Winds of Islamism make Pakistani artists shiver

Lahore, Pakistan - Farhan Khan, a drummer in a band, is taking a break from performing. This move was prompted by his mother, who worries that her son might become a target for the Islamic extremists gradually asserting their power in this city.

In recent months, as theaters have been bombed, art festivals interrupted, and musicians targeted, Mr. Khan has learned firsthand about the rising level of hostility toward his profession.

"Once, I was walking down a street: I wear my hair long and was wearing tattered jeans," he says. "As I neared a corner, I came across a bearded man who gave me a dirty look and then scowled at me."

The stranger approached Khan and told him, "You should cut off your hair and grow your beard if you know what's good for you."

Those who've been living in Lahore – a city of 10 million – for many years find the idea of extremism arriving on these streets baffling. But its presence is growing, and musicians, artists, and performers are among those most affected.

Event manager Aamir Mazhar laments the rising threat to Punjab Province's cultural capital, a hub of the latest styles, films, and comedy performances.

"This was the best city in the world," says Mr. Mazhar, rushing around a venue to arrange a launch party. "There was an energy, an enthusiasm, and a life here, which no other city could rival."


As Pakistan became caught up in the throes of a powerful militancy, the leafy boulevards of Lahore initially seemed sheltered from the troubles occurring mostly in the country's northwest. But soon, the hometown of renowned musicians and poets began changing.

Last October, merchants on Hall Road – a large commercial district – set alight thousands of CDs and DVDs. The Anjuman-e-Tajiran, a union of shopkeepers, said vendors took this step after receiving anonymous letters threatening them with suicide bombs if they continued selling.

Malik Shabeer, a merchant, says he had to comply. He admits to selling Bollywood and Hollywood flicks, as well as pornography. "People demanded it and so we sold it," he says with a sheepish grin.

But after the threats came, Mr. Shabeer and many others scaled back. "Fewer people are visiting these shops," he says. "I'm so scared of the Taliban targeting my shop that I want to just close this business and do something else."

One reason why Shabeer and others were so eager to burn 60,000 CDs and DVDs is that about a week earlier, on Oct. 7, three small bombs exploded near juice shops close to Hall Road. These shops had become "dating points," offering concealed booths in which couples would cuddle. The Tehreek-ul Haya group ("Movement for Decency") claimed responsibility and warned that more attacks against "centers of immorality" would follow.

Still, Yasmeen Rahman, a member of the National Assembly, says she is surprised at how eagerly traders complied with anonymous threats. "I never thought the climate of fear would become so strong in Lahore," she says.


Political analyst Hassan Askari says he's saddened that the Taliban threat has become so real in his hometown. "This was a cosmopolitan city where women could dress as they liked and walk freely in the bazaars, where movie premières were always well attended, and where both conservative and liberal streams of Islam freely existed," he says. "This has all started to change."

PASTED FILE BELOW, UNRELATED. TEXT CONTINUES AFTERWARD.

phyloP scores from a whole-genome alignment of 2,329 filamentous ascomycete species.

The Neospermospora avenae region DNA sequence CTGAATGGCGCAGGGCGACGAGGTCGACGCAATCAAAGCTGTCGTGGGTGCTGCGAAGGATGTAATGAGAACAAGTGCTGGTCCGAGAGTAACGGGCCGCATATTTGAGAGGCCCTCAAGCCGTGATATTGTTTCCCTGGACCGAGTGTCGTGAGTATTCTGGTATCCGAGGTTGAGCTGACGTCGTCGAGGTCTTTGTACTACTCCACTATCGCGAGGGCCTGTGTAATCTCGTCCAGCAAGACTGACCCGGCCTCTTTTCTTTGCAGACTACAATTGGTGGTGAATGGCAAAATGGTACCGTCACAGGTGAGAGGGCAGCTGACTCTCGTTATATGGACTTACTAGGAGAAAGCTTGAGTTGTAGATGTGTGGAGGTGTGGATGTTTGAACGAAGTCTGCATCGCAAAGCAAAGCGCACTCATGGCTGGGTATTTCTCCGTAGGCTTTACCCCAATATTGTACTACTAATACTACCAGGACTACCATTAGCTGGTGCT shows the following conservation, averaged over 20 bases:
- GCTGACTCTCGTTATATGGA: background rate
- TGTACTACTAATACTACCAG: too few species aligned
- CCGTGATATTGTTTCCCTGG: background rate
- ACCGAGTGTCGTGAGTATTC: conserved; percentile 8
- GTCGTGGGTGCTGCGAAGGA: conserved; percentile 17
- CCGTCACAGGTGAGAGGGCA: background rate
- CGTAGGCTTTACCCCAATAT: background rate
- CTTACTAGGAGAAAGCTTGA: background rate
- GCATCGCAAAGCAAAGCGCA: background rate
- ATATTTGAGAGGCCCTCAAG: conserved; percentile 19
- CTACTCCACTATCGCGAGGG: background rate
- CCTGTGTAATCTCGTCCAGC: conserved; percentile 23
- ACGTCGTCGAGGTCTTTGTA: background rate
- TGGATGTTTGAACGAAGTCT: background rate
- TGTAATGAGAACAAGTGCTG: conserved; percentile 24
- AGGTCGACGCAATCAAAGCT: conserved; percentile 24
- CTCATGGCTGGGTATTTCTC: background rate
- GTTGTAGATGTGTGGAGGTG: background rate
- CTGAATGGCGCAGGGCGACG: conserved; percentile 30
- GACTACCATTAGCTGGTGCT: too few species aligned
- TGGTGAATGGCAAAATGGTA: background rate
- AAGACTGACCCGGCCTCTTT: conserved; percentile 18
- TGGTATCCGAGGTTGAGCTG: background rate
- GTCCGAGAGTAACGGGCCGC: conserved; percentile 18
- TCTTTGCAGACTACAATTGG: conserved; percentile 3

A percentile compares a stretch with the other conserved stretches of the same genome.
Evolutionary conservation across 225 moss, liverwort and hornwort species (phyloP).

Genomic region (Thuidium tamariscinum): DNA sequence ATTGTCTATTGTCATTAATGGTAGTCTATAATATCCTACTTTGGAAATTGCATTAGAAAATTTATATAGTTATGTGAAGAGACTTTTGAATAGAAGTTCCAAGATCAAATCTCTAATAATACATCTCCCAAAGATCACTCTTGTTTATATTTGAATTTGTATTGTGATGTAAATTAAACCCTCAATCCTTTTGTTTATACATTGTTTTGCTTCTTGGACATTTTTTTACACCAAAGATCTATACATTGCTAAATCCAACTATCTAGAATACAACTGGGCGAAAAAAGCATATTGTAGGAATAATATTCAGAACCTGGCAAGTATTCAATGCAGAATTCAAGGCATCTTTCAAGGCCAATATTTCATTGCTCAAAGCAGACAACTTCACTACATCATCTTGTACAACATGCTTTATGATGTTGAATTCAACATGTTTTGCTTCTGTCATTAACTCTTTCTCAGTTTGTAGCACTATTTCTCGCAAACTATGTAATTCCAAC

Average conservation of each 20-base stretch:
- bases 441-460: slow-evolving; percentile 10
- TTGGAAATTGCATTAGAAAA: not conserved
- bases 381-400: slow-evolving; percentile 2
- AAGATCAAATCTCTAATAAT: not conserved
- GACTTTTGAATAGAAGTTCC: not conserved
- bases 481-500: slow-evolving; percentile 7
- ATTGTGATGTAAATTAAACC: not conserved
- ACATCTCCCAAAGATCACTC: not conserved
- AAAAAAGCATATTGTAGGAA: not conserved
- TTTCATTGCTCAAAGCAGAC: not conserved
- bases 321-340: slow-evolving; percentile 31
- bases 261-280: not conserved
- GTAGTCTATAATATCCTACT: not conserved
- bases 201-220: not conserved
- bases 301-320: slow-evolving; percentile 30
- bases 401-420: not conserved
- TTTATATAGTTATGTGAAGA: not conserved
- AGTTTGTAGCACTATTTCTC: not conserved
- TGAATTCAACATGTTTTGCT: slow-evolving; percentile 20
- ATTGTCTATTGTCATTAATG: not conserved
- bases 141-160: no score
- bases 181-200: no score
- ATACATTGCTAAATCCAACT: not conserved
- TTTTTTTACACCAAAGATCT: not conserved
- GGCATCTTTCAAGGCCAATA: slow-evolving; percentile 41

Pakistan newspaper columnist Asadul lah Ghalib says the change is not as sudden as it seems: "Anger at the United States for pursuing the invasions of Afghanistan and Iraq, along with strikes in Pakistan, led to the strengthening of extremist groups."

About a decade ago, anecdotal evidence suggests that only a minority of people said their prayers in mosques, and the majority enjoyed pastimes that hard-line Islamist groups condemn: smoking cigars, watching soap operas, betting on cricket matches.

Now, in the place of advertisements marketing the latest makeup, fliers inviting all for Umrah (a minor pilgrimage that Muslims undertake to Mecca) or religious classes are more visible. Multinational phone companies have begun offering Koranic verses as ring tones.

Mazhar says that until 2007 he was handling more than 30 events a year, and that his main concern was ensuring the press turned out to cover his festivities. Now, he says, "the number of events has drastically reduced, and fashion shows are not being done or are conducted in discreet locations far from the city center."

According to Mazhar, event organizers became petrified after three bombs simultaneously exploded outside the Alhamra Cultural Complex on Nov. 22 last year while a performing arts festival was taking place.


But organizers decided that the festival should continue. The events following the attacks were as heavily publicized as the ones before, but the audience shrank drastically.

Despite the risks of performing and the smaller audiences, some musicians and artists are eager to continue doing what they do best.

The Rafi Peer Theater workshop used to arrange performances for more than 200 artists. According to the group's chairman, Faizaan Peerzada, only five have refused to perform. The rest inquire about security arrangements.

Though some residents of Lahore support morality policing, others say such intolerance has no place here. At a recent protest, more than 3,000 activists, artists, students, and journalists turned out for a rare demonstration against extremism.

"This is our city," declared an excited student, Anita Khan. "And we will not let any terrorist dictate the way we live."•